Evening Out

Most love getting out for an evening. Recall how you feel when you get dressed up to go to the theater, visit friends or go into the big city for a frolicking night of fun.

When you dressed, were you thinking of what you’d eat for dinner? The great conversations you’d have? Seeing the people that you haven’t seen for a long while?

Your characters experience the same emotions. When you plan an evening out for them, remember to include details about the range of feelings that pass through. There will be a bit of anxiety, a bit of nervousness, a bit of dread if this isn’t something that your character enjoys.

Your task is to write a scene in which your character and another are preparing for a night out. Think of all the possible preparations involved. If there are children, then perhaps a babysitter is needed. If it’s a potluck, food has to be cooked. Clothing has to be chosen, hair done and makeup applied. Perhaps a bottle of wine is opened and another brought to the party.

Write several pages, then reread, looking to see if you captured the emotions. If you did, great. If not, what’s missing? Reread again, this time looking for places to amplify and expand emotions. Consider adding dialogue so that we see and feel the interplay between characters. Make the dialogue realistic for your story.

Have fun with this one.

The Intruder

Imagine.

There is a party. Tons of people are there, clustered in groups in the backyard, around the pool, in the pool, spread out throughout the house.

An argument ensues between two. Maybe a man and woman. Maybe two boys/girls.

Things get pretty heated verbally.

A person comes over to break things up. What does this person say/do?

Your task is to write the scene before the intruder gets involved. Include tons of dialogue. Details, such as facial expressions, body movements.

Then make the intruder notice what’s happening and walk over.

What happens next?

Have fun with this one.

Using Your Family Tree

Last week your task was to create a family tree for one of your characters. If you didn’t complete the task, now might be a good time to read last week’s post.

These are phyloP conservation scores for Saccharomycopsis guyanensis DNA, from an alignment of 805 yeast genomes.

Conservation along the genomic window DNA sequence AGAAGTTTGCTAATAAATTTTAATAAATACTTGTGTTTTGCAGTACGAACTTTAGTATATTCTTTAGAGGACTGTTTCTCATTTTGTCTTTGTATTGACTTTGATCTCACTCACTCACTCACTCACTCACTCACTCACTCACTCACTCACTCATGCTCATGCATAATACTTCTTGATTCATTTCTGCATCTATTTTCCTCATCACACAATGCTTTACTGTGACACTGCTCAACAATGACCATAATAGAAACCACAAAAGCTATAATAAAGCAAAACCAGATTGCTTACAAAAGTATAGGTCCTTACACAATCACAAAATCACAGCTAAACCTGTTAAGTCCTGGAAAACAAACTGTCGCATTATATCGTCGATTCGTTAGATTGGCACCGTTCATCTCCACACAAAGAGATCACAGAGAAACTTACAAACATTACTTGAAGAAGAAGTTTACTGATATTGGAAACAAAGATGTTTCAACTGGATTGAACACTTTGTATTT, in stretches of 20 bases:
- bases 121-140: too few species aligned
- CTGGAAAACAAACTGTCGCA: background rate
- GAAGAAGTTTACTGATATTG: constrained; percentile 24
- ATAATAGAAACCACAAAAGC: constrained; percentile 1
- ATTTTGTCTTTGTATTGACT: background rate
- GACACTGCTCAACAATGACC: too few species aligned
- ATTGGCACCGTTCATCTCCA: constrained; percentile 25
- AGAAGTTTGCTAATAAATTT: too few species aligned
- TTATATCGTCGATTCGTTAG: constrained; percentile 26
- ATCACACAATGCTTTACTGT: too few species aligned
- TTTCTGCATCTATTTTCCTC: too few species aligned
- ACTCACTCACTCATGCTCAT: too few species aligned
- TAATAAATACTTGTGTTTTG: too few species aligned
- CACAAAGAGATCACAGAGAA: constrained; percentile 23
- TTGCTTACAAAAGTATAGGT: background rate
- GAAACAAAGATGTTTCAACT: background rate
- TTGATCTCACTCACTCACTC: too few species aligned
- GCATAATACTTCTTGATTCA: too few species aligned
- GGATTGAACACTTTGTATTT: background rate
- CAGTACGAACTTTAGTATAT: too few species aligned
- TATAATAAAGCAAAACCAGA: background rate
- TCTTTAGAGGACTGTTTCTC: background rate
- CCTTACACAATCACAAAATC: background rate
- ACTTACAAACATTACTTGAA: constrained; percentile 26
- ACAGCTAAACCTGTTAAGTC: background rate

Your task this week is to use that tree to write a multigenerational story in which your protagonist interacts with at least one member of the extended family.

A fun story might be a conversation between a grandparent and grandchild. Think of the questions the younger person might ask and the responses the older would give. This might lead to fantastic stories of what grandpa did during the war or why grandma chose to go to nursing school.

Your story does not have to be long, but it should contain hefty amounts of dialogue so we get a feel as to how each character speaks, thinks and listens. There should be enough depth that we understand the relationship between the two as well as the different experiences each has had.

Have fun with this one.

Secondary Characters

 

Before the story begins, not only does our protagonist know what she wants, has known what she wants and has struggled with getting what she wants, but her friends and family have also struggled with their desires.

The overlap is what concerns the reader. Secondary characters are not just in the story in order to allow for dialogue, but to impact what happens to the protagonist, in both positive and negative ways.

Consider the so-called best friend who feeds the protagonist gossip about the boyfriend that causes a breakup so that now the friend can date the boy. The friend has an agenda that negatively impacts the protagonist, causing pain and anguish and forcing her to do something that she didn’t want to do. Now it may turn out that the breakup was a positive step, especially if the boyfriend is hyper-controlling or abusive, but in the immediate, the pain of separation is real.

Your task is to think of secondary characters that could populate your story. Make a list of who these people could be and their relationship to the protagonist. For example, a young person might be influenced by a teacher, an adult by a boss, a sick person by a nurse and a contractor by an engineer.

Make another list of issues that each secondary character brings to the story. For example, the teacher might be emotionally drained due to the illness of her husband, the boss might be up for a promotion if a project is well-received, the nurse might be struggling with paying the rent and the engineer might have lost important designs. The more issues you come up with, the better your options become.

From both of your lists, choose one character and one overriding issue. Your next step is to list ways in which this issue will affect your protagonist.

Your background work is now done. When you write interactions between your protagonist and your secondary character, do not fill space with the issues. Instead, consider the feelings of the secondary character facing the issue, and how those feelings affect the ways in which that character talks to your protagonist.

Write a scene rich with dialogue. The protagonist wants something because all protagonists must want something or there is no story. She meets her friend. They talk. The protagonist is hoping to hear words of reassurance or advice, but the secondary character is consumed by her own desires.

Imagine how fulfilling the conversation will be and what each character gets out of talking to the other.

This will not be an easy task.

Have fun with this one.